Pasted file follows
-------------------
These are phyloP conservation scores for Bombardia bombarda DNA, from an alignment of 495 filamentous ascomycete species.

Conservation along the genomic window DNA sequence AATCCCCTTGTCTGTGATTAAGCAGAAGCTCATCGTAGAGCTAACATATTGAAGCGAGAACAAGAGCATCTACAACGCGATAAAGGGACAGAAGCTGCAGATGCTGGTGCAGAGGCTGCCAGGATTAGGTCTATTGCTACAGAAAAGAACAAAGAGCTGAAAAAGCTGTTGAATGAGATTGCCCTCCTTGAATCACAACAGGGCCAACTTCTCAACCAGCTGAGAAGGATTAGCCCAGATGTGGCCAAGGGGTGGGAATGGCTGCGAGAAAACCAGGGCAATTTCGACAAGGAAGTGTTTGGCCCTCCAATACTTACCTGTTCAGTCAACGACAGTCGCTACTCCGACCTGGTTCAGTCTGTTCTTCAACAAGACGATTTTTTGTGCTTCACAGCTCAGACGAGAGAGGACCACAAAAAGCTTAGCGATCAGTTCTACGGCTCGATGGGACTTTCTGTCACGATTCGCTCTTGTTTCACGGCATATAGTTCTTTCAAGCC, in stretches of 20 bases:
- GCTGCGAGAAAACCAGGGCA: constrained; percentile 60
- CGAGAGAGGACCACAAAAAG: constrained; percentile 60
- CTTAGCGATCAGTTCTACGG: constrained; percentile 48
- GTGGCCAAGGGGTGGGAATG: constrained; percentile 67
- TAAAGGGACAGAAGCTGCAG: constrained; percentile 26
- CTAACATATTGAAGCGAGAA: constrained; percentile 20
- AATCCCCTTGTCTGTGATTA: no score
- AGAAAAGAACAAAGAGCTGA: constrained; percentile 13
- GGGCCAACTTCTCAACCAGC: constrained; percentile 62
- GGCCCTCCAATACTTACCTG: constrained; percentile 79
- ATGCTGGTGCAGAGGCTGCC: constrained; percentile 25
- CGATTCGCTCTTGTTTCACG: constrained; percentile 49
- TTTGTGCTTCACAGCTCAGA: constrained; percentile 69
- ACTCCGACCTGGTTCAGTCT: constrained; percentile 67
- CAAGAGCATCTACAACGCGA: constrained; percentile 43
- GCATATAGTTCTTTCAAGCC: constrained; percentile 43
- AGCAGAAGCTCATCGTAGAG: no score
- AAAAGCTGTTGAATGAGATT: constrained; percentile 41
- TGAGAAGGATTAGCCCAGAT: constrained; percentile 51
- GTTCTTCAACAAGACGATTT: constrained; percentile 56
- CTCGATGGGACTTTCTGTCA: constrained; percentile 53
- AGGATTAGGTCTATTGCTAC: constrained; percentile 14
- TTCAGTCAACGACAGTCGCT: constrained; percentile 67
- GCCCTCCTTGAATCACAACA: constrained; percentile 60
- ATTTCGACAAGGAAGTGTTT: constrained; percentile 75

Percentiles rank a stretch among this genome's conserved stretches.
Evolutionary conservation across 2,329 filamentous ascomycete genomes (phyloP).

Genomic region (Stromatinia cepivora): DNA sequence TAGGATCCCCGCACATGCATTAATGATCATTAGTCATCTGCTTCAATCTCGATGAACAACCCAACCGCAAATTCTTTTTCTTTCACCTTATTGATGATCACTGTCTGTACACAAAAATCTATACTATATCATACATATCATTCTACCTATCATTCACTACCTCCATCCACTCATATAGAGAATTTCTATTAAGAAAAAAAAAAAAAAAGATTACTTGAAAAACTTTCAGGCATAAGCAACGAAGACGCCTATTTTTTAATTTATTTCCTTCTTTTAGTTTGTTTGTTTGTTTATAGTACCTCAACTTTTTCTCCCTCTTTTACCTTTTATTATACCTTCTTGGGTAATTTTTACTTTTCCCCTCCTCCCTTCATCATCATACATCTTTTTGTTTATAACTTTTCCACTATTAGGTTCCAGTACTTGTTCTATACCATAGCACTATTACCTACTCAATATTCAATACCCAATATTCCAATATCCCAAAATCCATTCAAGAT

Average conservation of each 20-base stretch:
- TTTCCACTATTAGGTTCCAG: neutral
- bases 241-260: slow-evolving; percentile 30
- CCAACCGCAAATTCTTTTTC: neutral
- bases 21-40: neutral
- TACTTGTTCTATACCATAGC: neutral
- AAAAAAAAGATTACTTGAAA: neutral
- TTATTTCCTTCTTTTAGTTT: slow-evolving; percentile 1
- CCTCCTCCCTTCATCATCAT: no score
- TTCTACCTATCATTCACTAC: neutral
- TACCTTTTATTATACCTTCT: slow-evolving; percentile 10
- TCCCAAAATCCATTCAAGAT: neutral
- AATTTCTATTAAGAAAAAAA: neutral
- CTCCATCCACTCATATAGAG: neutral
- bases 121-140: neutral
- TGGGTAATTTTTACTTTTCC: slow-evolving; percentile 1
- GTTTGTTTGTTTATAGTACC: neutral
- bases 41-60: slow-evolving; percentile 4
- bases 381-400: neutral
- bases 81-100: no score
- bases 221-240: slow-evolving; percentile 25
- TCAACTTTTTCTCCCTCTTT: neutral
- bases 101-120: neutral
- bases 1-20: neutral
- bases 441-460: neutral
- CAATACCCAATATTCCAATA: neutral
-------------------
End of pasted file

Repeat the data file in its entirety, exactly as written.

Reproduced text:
These are phyloP conservation scores for Bombardia bombarda DNA, from an alignment of 495 filamentous ascomycete species.

Conservation along the genomic window DNA sequence AATCCCCTTGTCTGTGATTAAGCAGAAGCTCATCGTAGAGCTAACATATTGAAGCGAGAACAAGAGCATCTACAACGCGATAAAGGGACAGAAGCTGCAGATGCTGGTGCAGAGGCTGCCAGGATTAGGTCTATTGCTACAGAAAAGAACAAAGAGCTGAAAAAGCTGTTGAATGAGATTGCCCTCCTTGAATCACAACAGGGCCAACTTCTCAACCAGCTGAGAAGGATTAGCCCAGATGTGGCCAAGGGGTGGGAATGGCTGCGAGAAAACCAGGGCAATTTCGACAAGGAAGTGTTTGGCCCTCCAATACTTACCTGTTCAGTCAACGACAGTCGCTACTCCGACCTGGTTCAGTCTGTTCTTCAACAAGACGATTTTTTGTGCTTCACAGCTCAGACGAGAGAGGACCACAAAAAGCTTAGCGATCAGTTCTACGGCTCGATGGGACTTTCTGTCACGATTCGCTCTTGTTTCACGGCATATAGTTCTTTCAAGCC, in stretches of 20 bases:
- GCTGCGAGAAAACCAGGGCA: constrained; percentile 60
- CGAGAGAGGACCACAAAAAG: constrained; percentile 60
- CTTAGCGATCAGTTCTACGG: constrained; percentile 48
- GTGGCCAAGGGGTGGGAATG: constrained; percentile 67
- TAAAGGGACAGAAGCTGCAG: constrained; percentile 26
- CTAACATATTGAAGCGAGAA: constrained; percentile 20
- AATCCCCTTGTCTGTGATTA: no score
- AGAAAAGAACAAAGAGCTGA: constrained; percentile 13
- GGGCCAACTTCTCAACCAGC: constrained; percentile 62
- GGCCCTCCAATACTTACCTG: constrained; percentile 79
- ATGCTGGTGCAGAGGCTGCC: constrained; percentile 25
- CGATTCGCTCTTGTTTCACG: constrained; percentile 49
- TTTGTGCTTCACAGCTCAGA: constrained; percentile 69
- ACTCCGACCTGGTTCAGTCT: constrained; percentile 67
- CAAGAGCATCTACAACGCGA: constrained; percentile 43
- GCATATAGTTCTTTCAAGCC: constrained; percentile 43
- AGCAGAAGCTCATCGTAGAG: no score
- AAAAGCTGTTGAATGAGATT: constrained; percentile 41
- TGAGAAGGATTAGCCCAGAT: constrained; percentile 51
- GTTCTTCAACAAGACGATTT: constrained; percentile 56
- CTCGATGGGACTTTCTGTCA: constrained; percentile 53
- AGGATTAGGTCTATTGCTAC: constrained; percentile 14
- TTCAGTCAACGACAGTCGCT: constrained; percentile 67
- GCCCTCCTTGAATCACAACA: constrained; percentile 60
- ATTTCGACAAGGAAGTGTTT: constrained; percentile 75

Percentiles rank a stretch among this genome's conserved stretches.
Evolutionary conservation across 2,329 filamentous ascomycete genomes (phyloP).

Genomic region (Stromatinia cepivora): DNA sequence TAGGATCCCCGCACATGCATTAATGATCATTAGTCATCTGCTTCAATCTCGATGAACAACCCAACCGCAAATTCTTTTTCTTTCACCTTATTGATGATCACTGTCTGTACACAAAAATCTATACTATATCATACATATCATTCTACCTATCATTCACTACCTCCATCCACTCATATAGAGAATTTCTATTAAGAAAAAAAAAAAAAAAGATTACTTGAAAAACTTTCAGGCATAAGCAACGAAGACGCCTATTTTTTAATTTATTTCCTTCTTTTAGTTTGTTTGTTTGTTTATAGTACCTCAACTTTTTCTCCCTCTTTTACCTTTTATTATACCTTCTTGGGTAATTTTTACTTTTCCCCTCCTCCCTTCATCATCATACATCTTTTTGTTTATAACTTTTCCACTATTAGGTTCCAGTACTTGTTCTATACCATAGCACTATTACCTACTCAATATTCAATACCCAATATTCCAATATCCCAAAATCCATTCAAGAT

Average conservation of each 20-base stretch:
- TTTCCACTATTAGGTTCCAG: neutral
- bases 241-260: slow-evolving; percentile 30
- CCAACCGCAAATTCTTTTTC: neutral
- bases 21-40: neutral
- TACTTGTTCTATACCATAGC: neutral
- AAAAAAAAGATTACTTGAAA: neutral
- TTATTTCCTTCTTTTAGTTT: slow-evolving; percentile 1
- CCTCCTCCCTTCATCATCAT: no score
- TTCTACCTATCATTCACTAC: neutral
- TACCTTTTATTATACCTTCT: slow-evolving; percentile 10
- TCCCAAAATCCATTCAAGAT: neutral
- AATTTCTATTAAGAAAAAAA: neutral
- CTCCATCCACTCATATAGAG: neutral
- bases 121-140: neutral
- TGGGTAATTTTTACTTTTCC: slow-evolving; percentile 1
- GTTTGTTTGTTTATAGTACC: neutral
- bases 41-60: slow-evolving; percentile 4
- bases 381-400: neutral
- bases 81-100: no score
- bases 221-240: slow-evolving; percentile 25
- TCAACTTTTTCTCCCTCTTT: neutral
- bases 101-120: neutral
- bases 1-20: neutral
- bases 441-460: neutral
- CAATACCCAATATTCCAATA: neutral